Thousands of Students Protest in London and Manchester

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On Saturday 29th January, tens of thousands of students, trade unionists and community campaigners held demonstrations in London and Manchester in opposition to education and other public sector cuts.

Both demonstrations were largely peaceful throughout, with police ‘kettling’ tactics only used on a relatively small group on the Manchester demonstration.

The Manchester demonstration was organised by the Trades Union Congress (TUC), the University and Colleges Union (UCU) and the National Union of Students (NUS). The London demonstration was subsequently called by the National Campaign Against Fees and Cuts (NCAFC) and the Education Activists Network (EAN), which later received trade union backing.

On the London demonstration – despite the initially exuberant mood amid the bitterly cold weather – protesters were disappointed by the general lack of organisation. In short, the planned rally at Millbank was poorly staged and the fast movement of the march (to avoid police ‘kettling’ tactics) undermined the unity of crowd, which became separated into contingents of several thousands.

Following a call of solidarity with Egyptian pro-democracy supporters, several groups of hundreds of demonstrators travelled in waves – and sometimes following different routes – towards the Egyptian embassy where a further rally was held. However, most left after the march had completed its agreed route.

Marching in London © James Thompson / Wessex Scene 2011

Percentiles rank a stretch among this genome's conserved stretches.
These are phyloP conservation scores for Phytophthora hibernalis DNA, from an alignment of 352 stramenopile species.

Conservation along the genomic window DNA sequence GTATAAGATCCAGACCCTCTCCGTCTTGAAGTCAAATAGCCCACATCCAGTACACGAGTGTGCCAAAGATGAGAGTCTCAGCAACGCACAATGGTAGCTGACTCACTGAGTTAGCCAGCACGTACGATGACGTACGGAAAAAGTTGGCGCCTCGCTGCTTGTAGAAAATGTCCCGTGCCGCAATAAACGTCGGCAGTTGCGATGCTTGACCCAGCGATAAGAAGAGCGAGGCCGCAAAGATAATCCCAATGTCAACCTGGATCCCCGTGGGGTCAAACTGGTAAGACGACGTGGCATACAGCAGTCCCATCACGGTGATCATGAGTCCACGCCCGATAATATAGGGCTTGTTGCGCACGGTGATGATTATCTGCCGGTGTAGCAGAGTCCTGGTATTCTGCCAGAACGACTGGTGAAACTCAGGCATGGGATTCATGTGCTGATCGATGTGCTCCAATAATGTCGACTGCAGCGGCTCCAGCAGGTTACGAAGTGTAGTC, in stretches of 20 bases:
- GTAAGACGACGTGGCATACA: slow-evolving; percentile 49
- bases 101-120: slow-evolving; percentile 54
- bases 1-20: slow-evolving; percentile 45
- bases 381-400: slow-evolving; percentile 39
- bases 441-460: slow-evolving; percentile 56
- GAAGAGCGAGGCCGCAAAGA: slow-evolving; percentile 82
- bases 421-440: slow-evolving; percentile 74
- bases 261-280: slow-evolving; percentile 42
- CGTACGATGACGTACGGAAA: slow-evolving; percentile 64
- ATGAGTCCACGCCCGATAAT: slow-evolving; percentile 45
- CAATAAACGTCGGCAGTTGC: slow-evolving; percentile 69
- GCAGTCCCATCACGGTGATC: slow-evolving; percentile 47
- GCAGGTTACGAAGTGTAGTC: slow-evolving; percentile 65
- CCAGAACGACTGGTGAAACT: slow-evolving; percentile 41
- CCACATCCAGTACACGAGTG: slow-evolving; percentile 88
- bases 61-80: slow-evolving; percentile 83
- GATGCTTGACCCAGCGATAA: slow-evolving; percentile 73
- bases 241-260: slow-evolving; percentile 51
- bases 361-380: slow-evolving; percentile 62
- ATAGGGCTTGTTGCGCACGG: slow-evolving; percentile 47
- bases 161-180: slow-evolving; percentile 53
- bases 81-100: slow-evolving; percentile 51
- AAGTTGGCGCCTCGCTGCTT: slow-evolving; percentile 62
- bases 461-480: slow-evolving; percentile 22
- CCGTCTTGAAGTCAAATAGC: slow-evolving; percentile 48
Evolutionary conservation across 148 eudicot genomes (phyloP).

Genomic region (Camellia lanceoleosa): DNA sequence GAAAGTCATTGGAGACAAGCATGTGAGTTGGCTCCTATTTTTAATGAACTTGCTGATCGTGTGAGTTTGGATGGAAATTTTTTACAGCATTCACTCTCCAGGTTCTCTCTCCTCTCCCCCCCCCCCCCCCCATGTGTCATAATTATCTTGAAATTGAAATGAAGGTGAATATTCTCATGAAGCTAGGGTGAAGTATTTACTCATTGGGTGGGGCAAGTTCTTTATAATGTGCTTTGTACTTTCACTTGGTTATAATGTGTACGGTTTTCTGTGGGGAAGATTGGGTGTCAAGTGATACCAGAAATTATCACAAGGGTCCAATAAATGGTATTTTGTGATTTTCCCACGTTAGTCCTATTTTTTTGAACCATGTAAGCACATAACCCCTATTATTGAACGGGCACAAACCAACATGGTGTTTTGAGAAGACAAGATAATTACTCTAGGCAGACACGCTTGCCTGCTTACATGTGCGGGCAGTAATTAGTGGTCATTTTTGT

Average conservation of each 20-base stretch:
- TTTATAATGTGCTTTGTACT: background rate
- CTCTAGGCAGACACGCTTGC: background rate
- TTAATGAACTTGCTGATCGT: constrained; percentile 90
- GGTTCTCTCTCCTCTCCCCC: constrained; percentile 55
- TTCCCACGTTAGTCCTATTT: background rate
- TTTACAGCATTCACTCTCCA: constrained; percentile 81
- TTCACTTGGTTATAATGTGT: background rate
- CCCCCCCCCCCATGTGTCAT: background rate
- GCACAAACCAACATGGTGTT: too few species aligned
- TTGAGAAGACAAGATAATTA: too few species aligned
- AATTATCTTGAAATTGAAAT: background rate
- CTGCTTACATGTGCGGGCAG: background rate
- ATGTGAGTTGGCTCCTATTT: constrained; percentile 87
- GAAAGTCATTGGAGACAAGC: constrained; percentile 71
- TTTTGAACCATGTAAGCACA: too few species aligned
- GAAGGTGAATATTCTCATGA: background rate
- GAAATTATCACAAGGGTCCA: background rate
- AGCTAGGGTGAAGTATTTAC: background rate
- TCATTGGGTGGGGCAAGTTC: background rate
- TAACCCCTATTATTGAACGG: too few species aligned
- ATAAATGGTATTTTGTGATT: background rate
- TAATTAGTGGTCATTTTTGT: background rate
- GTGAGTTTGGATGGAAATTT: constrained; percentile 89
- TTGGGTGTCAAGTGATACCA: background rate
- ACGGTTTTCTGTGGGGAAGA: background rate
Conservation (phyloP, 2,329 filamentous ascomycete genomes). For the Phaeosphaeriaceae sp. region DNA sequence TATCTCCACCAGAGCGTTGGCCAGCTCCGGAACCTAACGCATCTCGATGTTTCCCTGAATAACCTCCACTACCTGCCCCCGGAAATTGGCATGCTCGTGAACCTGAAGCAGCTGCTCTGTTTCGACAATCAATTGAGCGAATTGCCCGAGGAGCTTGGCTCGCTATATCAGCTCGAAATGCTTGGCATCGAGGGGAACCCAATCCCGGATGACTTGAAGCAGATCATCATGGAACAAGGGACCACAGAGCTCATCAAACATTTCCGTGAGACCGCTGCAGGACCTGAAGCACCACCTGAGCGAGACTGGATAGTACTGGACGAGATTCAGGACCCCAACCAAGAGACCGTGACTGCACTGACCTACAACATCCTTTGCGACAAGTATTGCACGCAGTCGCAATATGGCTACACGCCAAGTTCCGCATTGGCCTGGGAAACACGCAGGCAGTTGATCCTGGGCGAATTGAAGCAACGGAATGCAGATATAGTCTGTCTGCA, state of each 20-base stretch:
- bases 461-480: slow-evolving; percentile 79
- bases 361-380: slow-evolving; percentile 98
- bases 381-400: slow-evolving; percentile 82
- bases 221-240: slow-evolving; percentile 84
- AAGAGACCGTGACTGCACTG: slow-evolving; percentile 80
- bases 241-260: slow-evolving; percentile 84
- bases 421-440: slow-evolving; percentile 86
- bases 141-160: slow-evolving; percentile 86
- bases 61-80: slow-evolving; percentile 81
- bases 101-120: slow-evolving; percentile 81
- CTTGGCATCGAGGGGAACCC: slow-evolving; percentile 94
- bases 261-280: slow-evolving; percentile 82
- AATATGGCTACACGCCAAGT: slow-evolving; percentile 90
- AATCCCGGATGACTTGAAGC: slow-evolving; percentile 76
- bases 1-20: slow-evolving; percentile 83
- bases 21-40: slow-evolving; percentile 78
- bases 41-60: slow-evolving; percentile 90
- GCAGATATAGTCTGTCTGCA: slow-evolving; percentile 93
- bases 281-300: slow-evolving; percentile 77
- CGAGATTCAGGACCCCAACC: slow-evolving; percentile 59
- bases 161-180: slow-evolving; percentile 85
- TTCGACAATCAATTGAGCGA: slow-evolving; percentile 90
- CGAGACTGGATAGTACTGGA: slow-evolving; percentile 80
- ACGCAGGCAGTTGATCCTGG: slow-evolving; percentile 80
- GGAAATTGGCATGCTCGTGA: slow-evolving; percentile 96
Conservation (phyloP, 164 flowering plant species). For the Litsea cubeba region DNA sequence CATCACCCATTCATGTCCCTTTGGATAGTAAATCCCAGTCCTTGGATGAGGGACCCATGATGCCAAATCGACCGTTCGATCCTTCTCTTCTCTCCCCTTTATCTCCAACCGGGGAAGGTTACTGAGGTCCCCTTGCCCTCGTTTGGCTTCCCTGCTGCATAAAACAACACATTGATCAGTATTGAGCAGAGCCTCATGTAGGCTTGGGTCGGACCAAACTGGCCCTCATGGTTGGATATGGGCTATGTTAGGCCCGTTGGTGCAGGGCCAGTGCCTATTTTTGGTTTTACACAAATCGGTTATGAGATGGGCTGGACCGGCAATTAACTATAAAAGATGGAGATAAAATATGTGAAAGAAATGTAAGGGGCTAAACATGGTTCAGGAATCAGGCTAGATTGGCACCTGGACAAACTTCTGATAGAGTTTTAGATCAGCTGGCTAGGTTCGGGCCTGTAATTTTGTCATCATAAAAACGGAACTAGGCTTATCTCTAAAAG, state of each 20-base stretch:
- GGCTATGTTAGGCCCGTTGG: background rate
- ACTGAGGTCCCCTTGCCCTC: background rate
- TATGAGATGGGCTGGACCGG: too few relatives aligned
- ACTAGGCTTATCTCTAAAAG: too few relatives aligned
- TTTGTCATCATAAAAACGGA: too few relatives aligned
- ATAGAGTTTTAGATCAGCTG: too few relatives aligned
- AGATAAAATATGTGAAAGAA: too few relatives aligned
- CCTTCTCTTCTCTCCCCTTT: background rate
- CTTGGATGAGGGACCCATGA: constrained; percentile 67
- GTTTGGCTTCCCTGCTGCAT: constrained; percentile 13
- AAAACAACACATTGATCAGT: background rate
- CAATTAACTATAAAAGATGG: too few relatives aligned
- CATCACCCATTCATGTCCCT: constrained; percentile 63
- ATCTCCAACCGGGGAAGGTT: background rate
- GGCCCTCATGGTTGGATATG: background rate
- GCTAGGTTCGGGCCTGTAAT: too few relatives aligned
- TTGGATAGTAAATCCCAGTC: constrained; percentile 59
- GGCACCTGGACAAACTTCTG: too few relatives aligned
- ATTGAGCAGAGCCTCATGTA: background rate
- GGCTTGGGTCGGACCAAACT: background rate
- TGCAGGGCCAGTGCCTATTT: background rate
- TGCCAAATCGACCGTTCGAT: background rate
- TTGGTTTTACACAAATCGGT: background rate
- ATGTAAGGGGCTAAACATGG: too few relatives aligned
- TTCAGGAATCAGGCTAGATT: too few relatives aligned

Under legal pressure following the mass indiscriminate detention of tens of thousands of students for hours in previous protests, the police were extremely cautious and accommodating. In contrast to previous student demonstrations, the MET police did not pre-emptively block the agreed route of demonstrators.

In contrast to the poorly organised London march, the Manchester demonstration’s end rally included key figures from the labour movement, including Len McClusky, General Secretary of the UNITE union.

Aaron Porter, leader of the National Union of Students (NUS), was also due to speak but had to be escorted away by police after a crowd of several hundred confronted him over his weak opposition to university fees amid chants of “students, workers, hear us shout, Aaron Porter sold us out!”

These demonstrations represent a development in the movement, with students and workers marching together in recognition that education cuts and other public sector cuts are part of the same deficit-reduction strategy of the Conservative-Liberal coalition government.

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Wessex Scene Politics Editor, 2008-2009
History and Philosophy BA, Southampton University
Modern European History MA, Southampton University

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